A consumer’s guide to Colorado’s new climate-friendly discounts

Hart Van Denburg/CPR News
An electric vehicle charging station in Fairplay, Feb. 6, 2022

It could soon be a lot cheaper for Colorado households to ditch fossil fuels. 

That’s thanks to a package of climate-related bills signed by Gov. Jared Polis on Thursday. Some of those bills — like a commitment to net-zero emissions by 2050 and new rules for investor-owned utilities — focus on the technical side of Colorado’s climate efforts. Other pieces cater to consumers by laying out plans for new tax credits and rebates.

In many cases, those discounts are designed to layer on top of incentives in the federal Inflation Reduction Act. (Here’s a good guide to those discounts). By cutting the cost to replace an old gas car or furnace, the bill aims to reduce Colorado’s climate-warming emissions and improve local air quality. Advocates for the plan say it will also protect consumers from sudden spikes in fuel prices, like the jump in energy bills and gas prices last winter. 

All of those savings won’t be available right away, though. And it can sometimes be tricky to figure out how they all fit together. With that in mind, here’s a quick guide to the upcoming discounts.

Electric cars

Colorado has set a goal to put 940,000 electric vehicles on the road by 2030—far more than the roughly 80,000 plug-in vehicles currently registered. The state has made progress toward the target, but Gov. Polis has said he’s worried there’s a risk manufacturing restrictions around the federal electric vehicle credit could cool the momentum. That’s partially why lawmakers and Gov. Polis agreed to expand state incentives. 

What’s coming: A $5,000 tax credit off the purchase of a battery-electric or plug-in hybrid vehicle with a suggested purchase price of less than $80,000. For cars priced under $35,000 buyers can get an additional $2,500 credit. 

Who qualifies: Any Colorado resident.

When it's available: July 1, 2023 - Jan. 1, 2025. The base rebate decreases after that until 2029. 


Denver proved the power of e-bike rebates when it launched steep discounts for residents last year. The state is now hoping to follow up on the success and, in the process, reduce car dependence.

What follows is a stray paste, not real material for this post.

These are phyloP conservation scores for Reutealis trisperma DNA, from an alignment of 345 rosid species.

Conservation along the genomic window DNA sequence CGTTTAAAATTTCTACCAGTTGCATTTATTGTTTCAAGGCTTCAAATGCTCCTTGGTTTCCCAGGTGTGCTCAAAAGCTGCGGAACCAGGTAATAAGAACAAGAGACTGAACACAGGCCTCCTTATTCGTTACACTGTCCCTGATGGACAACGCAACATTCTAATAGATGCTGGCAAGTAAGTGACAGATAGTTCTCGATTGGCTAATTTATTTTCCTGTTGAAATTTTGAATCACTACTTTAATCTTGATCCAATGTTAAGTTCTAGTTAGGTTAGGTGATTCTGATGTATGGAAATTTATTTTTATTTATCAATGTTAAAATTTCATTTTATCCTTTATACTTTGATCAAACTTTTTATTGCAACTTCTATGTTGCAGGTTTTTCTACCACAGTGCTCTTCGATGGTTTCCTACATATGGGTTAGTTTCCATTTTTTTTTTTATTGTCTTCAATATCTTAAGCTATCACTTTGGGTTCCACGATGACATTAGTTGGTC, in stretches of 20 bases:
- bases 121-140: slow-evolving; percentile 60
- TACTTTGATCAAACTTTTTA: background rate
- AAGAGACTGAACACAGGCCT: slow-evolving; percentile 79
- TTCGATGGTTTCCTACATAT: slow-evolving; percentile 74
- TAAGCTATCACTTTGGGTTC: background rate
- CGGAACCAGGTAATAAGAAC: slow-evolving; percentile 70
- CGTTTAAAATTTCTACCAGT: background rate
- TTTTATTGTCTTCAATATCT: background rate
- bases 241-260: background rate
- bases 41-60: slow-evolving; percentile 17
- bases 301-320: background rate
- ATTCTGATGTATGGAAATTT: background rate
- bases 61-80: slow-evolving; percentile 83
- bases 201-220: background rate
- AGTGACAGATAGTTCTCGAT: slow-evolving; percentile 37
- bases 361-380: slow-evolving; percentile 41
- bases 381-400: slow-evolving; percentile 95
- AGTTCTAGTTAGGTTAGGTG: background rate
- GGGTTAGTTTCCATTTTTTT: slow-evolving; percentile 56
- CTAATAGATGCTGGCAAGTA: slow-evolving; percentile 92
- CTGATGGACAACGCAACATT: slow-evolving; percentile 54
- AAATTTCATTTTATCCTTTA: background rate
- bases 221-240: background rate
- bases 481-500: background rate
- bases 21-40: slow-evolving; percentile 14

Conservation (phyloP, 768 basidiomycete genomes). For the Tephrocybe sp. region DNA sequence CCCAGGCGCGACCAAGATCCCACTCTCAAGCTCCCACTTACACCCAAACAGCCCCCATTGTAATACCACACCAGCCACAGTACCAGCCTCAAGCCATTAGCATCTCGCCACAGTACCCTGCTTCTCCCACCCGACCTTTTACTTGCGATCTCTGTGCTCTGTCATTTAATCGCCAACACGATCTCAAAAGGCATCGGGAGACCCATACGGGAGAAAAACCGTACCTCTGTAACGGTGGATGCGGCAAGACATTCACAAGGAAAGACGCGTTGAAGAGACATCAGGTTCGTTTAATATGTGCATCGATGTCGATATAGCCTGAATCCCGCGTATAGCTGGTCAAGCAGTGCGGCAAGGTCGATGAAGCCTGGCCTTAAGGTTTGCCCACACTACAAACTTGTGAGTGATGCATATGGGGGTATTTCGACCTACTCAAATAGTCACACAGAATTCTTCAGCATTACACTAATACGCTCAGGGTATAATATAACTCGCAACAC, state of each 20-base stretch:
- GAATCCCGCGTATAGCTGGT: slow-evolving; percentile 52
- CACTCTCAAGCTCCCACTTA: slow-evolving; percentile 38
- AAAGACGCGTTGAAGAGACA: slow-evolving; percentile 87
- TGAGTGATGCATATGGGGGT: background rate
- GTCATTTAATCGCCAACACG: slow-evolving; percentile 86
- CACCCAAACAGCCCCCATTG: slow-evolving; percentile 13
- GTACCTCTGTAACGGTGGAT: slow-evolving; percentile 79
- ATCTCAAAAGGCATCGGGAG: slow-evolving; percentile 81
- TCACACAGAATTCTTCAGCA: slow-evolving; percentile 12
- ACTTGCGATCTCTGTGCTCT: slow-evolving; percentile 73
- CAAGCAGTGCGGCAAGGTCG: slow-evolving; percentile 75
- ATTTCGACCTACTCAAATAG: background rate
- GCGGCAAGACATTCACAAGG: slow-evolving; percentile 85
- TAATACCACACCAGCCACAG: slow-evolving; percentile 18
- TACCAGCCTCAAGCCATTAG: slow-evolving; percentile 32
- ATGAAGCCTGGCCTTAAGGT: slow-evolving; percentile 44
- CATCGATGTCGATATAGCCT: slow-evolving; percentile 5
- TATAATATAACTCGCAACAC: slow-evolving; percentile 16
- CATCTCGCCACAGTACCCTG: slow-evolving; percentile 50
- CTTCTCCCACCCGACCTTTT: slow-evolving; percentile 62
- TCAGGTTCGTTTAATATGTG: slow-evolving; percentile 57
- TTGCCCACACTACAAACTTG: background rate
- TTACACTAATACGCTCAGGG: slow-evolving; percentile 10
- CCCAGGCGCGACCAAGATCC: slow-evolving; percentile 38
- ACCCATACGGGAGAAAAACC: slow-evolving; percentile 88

What’s coming: The Colorado Energy Office plans to launch an e-bike rebate program for low- to moderate-income residents this summer but hasn’t detailed the size of the discounts. 

Its plans for all Coloradans are clearer. Under legislation signed into law this year, the state will offer a $450 discount on e-bikes next spring. It’s available to retailers who will apply the discount at the point of sale. 

Who qualifies: Any Colorado resident. 

When it's available: April 1, 2024 - 2032

Heat pumps

Think of a heat pump as a dual-purpose air conditioner and home furnace. It works by moving ambient energy either into a home or out of it, which is why it is far more efficient than other electric heating options. Since natural gas currently provides heat for about two-thirds of Colorado homes and businesses, heat pumps are seen as an essential tool to reduce statewide emissions. 

What’s coming: This one is a little more complicated. 

Colorado currently allows taxpayers to apply for a rebate worth 10 percent rebate of the cost to install heat pump equipment. It was scheduled to expire at the end of the year, but recent legislation extends it through 2024. 

The same bill also includes new incentives depending on the type of technology installed. For an air-source heat pump, a resident is eligible for a one-time $1,500 tax credit from 2024 until 2026. After that, it drops to $1,000 until 2029, then again to $500 at the end of 2032. 

Another option is a ground-source heat pump, which relies on the steady temperatures of air or water in buried pipes. In that case, a resident is eligible for a $3,000 tax credit from 2024 until 2026. After that, it drops to $2,000 until 2029, then again to $1,000 at the end of 2032. 

Heat pumps can also power household water heaters. In that case, a resident can apply for a $500 tax credit from 2024 until 2026. After that, it drops $250 until the end of 2032. 

Who qualifies: Any Colorado resident

When it’s available: 2024-2032

Electric lawn equipment

The Front Range has violated federal standards for ozone pollution for decades. In the search for ways to tackle the problem, policymakers have taken a keen interest in phasing out gas-powered lawn equipment. That’s because leaf blowers and other hand-held lawn equipment often use high-pollution, two-stroke engines. California air regulators recently estimated running a commercial leaf blower for an hour creates as much smog-forming pollution as driving a new car from Denver to Los Angeles. 

What’s coming: A 30 percent discount on electric lawnmowers, leaf blowers, trimmers and snowblowers. The tax credit is available to retailers to cut the up-front price for consumers. 

Who qualifies: Any Colorado resident

When it's available: Jan. 1, 2024 - Jan. 1, 2027